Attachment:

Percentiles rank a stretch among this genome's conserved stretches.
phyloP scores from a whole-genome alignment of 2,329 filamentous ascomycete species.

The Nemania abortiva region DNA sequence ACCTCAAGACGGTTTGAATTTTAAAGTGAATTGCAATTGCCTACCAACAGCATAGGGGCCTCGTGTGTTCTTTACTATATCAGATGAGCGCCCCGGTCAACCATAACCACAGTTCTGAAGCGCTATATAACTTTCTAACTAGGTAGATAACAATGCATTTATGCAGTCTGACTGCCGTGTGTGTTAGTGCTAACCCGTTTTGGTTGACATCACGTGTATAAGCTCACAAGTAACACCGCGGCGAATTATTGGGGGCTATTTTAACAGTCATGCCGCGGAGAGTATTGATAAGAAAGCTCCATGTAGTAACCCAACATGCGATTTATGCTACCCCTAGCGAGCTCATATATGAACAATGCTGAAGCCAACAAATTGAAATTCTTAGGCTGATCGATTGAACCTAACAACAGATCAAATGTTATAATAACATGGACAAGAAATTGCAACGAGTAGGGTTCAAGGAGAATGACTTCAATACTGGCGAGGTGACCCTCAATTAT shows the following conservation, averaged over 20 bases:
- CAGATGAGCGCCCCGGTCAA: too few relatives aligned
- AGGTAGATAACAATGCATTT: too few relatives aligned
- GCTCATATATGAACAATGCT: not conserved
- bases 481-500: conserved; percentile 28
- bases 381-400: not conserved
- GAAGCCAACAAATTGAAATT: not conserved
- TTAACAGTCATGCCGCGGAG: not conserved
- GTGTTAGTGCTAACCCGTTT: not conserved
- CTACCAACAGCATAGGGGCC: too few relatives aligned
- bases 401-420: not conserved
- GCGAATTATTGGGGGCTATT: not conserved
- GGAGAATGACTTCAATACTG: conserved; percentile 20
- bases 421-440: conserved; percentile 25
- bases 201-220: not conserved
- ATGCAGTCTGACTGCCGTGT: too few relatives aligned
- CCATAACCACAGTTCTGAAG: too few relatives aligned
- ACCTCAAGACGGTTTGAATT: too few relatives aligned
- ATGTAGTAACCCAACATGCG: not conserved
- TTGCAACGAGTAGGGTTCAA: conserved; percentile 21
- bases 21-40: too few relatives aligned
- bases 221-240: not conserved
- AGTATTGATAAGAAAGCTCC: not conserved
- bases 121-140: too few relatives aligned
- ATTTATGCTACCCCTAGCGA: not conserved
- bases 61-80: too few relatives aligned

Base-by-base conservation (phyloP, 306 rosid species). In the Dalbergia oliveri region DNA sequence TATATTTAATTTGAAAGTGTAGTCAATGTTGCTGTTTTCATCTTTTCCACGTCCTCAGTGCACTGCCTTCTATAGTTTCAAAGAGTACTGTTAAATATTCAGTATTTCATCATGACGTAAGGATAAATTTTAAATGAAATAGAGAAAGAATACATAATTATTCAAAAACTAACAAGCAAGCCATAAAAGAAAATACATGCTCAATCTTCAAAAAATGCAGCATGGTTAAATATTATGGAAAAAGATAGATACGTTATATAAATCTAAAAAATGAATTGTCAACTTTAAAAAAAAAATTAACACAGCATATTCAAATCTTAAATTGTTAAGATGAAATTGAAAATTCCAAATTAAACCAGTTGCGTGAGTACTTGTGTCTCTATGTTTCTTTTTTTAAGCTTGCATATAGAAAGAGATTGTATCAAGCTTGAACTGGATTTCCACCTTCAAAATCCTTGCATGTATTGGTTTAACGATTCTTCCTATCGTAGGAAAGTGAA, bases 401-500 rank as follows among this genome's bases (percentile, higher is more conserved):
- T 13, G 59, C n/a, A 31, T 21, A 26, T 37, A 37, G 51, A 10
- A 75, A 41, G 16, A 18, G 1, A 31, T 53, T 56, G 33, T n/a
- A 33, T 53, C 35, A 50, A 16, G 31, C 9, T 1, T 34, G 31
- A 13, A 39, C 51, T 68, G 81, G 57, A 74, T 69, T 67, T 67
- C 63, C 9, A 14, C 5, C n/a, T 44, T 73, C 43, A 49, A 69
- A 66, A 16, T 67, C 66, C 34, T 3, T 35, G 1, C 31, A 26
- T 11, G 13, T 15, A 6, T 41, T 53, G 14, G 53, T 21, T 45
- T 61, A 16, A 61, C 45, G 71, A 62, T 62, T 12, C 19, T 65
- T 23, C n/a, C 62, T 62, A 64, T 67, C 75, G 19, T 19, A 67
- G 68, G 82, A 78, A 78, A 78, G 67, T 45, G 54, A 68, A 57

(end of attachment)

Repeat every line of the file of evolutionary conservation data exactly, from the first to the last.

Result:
Percentiles rank a stretch among this genome's conserved stretches.
phyloP scores from a whole-genome alignment of 2,329 filamentous ascomycete species.

The Nemania abortiva region DNA sequence ACCTCAAGACGGTTTGAATTTTAAAGTGAATTGCAATTGCCTACCAACAGCATAGGGGCCTCGTGTGTTCTTTACTATATCAGATGAGCGCCCCGGTCAACCATAACCACAGTTCTGAAGCGCTATATAACTTTCTAACTAGGTAGATAACAATGCATTTATGCAGTCTGACTGCCGTGTGTGTTAGTGCTAACCCGTTTTGGTTGACATCACGTGTATAAGCTCACAAGTAACACCGCGGCGAATTATTGGGGGCTATTTTAACAGTCATGCCGCGGAGAGTATTGATAAGAAAGCTCCATGTAGTAACCCAACATGCGATTTATGCTACCCCTAGCGAGCTCATATATGAACAATGCTGAAGCCAACAAATTGAAATTCTTAGGCTGATCGATTGAACCTAACAACAGATCAAATGTTATAATAACATGGACAAGAAATTGCAACGAGTAGGGTTCAAGGAGAATGACTTCAATACTGGCGAGGTGACCCTCAATTAT shows the following conservation, averaged over 20 bases:
- CAGATGAGCGCCCCGGTCAA: too few relatives aligned
- AGGTAGATAACAATGCATTT: too few relatives aligned
- GCTCATATATGAACAATGCT: not conserved
- bases 481-500: conserved; percentile 28
- bases 381-400: not conserved
- GAAGCCAACAAATTGAAATT: not conserved
- TTAACAGTCATGCCGCGGAG: not conserved
- GTGTTAGTGCTAACCCGTTT: not conserved
- CTACCAACAGCATAGGGGCC: too few relatives aligned
- bases 401-420: not conserved
- GCGAATTATTGGGGGCTATT: not conserved
- GGAGAATGACTTCAATACTG: conserved; percentile 20
- bases 421-440: conserved; percentile 25
- bases 201-220: not conserved
- ATGCAGTCTGACTGCCGTGT: too few relatives aligned
- CCATAACCACAGTTCTGAAG: too few relatives aligned
- ACCTCAAGACGGTTTGAATT: too few relatives aligned
- ATGTAGTAACCCAACATGCG: not conserved
- TTGCAACGAGTAGGGTTCAA: conserved; percentile 21
- bases 21-40: too few relatives aligned
- bases 221-240: not conserved
- AGTATTGATAAGAAAGCTCC: not conserved
- bases 121-140: too few relatives aligned
- ATTTATGCTACCCCTAGCGA: not conserved
- bases 61-80: too few relatives aligned

Base-by-base conservation (phyloP, 306 rosid species). In the Dalbergia oliveri region DNA sequence TATATTTAATTTGAAAGTGTAGTCAATGTTGCTGTTTTCATCTTTTCCACGTCCTCAGTGCACTGCCTTCTATAGTTTCAAAGAGTACTGTTAAATATTCAGTATTTCATCATGACGTAAGGATAAATTTTAAATGAAATAGAGAAAGAATACATAATTATTCAAAAACTAACAAGCAAGCCATAAAAGAAAATACATGCTCAATCTTCAAAAAATGCAGCATGGTTAAATATTATGGAAAAAGATAGATACGTTATATAAATCTAAAAAATGAATTGTCAACTTTAAAAAAAAAATTAACACAGCATATTCAAATCTTAAATTGTTAAGATGAAATTGAAAATTCCAAATTAAACCAGTTGCGTGAGTACTTGTGTCTCTATGTTTCTTTTTTTAAGCTTGCATATAGAAAGAGATTGTATCAAGCTTGAACTGGATTTCCACCTTCAAAATCCTTGCATGTATTGGTTTAACGATTCTTCCTATCGTAGGAAAGTGAA, bases 401-500 rank as follows among this genome's bases (percentile, higher is more conserved):
- T 13, G 59, C n/a, A 31, T 21, A 26, T 37, A 37, G 51, A 10
- A 75, A 41, G 16, A 18, G 1, A 31, T 53, T 56, G 33, T n/a
- A 33, T 53, C 35, A 50, A 16, G 31, C 9, T 1, T 34, G 31
- A 13, A 39, C 51, T 68, G 81, G 57, A 74, T 69, T 67, T 67
- C 63, C 9, A 14, C 5, C n/a, T 44, T 73, C 43, A 49, A 69
- A 66, A 16, T 67, C 66, C 34, T 3, T 35, G 1, C 31, A 26
- T 11, G 13, T 15, A 6, T 41, T 53, G 14, G 53, T 21, T 45
- T 61, A 16, A 61, C 45, G 71, A 62, T 62, T 12, C 19, T 65
- T 23, C n/a, C 62, T 62, A 64, T 67, C 75, G 19, T 19, A 67
- G 68, G 82, A 78, A 78, A 78, G 67, T 45, G 54, A 68, A 57